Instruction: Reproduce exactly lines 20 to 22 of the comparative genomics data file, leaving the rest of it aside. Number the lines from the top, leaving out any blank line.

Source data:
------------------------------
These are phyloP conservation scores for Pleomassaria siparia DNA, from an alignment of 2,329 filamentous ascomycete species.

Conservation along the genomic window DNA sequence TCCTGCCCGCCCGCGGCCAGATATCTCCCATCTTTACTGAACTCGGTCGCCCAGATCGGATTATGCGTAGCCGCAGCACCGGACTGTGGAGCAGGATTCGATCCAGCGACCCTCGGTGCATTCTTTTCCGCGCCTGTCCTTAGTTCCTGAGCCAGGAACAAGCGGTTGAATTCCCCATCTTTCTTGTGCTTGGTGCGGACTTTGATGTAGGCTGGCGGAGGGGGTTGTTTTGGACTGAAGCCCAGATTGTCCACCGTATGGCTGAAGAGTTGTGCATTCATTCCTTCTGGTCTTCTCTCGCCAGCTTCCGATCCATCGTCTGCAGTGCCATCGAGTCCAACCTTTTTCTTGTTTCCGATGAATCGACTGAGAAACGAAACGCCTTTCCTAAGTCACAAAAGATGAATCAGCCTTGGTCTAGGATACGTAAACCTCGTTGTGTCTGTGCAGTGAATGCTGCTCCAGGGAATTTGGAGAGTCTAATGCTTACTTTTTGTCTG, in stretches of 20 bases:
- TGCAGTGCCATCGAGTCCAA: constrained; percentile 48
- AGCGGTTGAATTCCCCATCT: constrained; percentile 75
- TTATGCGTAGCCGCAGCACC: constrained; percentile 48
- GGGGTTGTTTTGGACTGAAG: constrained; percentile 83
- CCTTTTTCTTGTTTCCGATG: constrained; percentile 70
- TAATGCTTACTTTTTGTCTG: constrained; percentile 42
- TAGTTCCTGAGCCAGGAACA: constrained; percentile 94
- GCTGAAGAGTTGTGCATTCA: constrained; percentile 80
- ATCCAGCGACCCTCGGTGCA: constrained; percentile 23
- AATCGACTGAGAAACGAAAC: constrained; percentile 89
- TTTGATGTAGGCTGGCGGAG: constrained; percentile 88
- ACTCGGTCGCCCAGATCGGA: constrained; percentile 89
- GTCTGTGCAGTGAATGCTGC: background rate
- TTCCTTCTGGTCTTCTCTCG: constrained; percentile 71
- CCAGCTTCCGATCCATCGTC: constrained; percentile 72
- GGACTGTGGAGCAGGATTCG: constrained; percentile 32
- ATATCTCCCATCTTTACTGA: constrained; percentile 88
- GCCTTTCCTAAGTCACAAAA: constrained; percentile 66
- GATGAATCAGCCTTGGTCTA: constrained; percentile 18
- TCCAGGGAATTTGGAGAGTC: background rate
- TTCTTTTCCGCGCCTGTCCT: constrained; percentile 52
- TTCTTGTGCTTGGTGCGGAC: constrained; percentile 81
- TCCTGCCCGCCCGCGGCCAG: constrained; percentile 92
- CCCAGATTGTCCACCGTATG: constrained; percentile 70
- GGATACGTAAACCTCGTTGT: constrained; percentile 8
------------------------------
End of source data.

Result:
- GCCTTTCCTAAGTCACAAAA: constrained; percentile 66
- GATGAATCAGCCTTGGTCTA: constrained; percentile 18
- TCCAGGGAATTTGGAGAGTC: background rate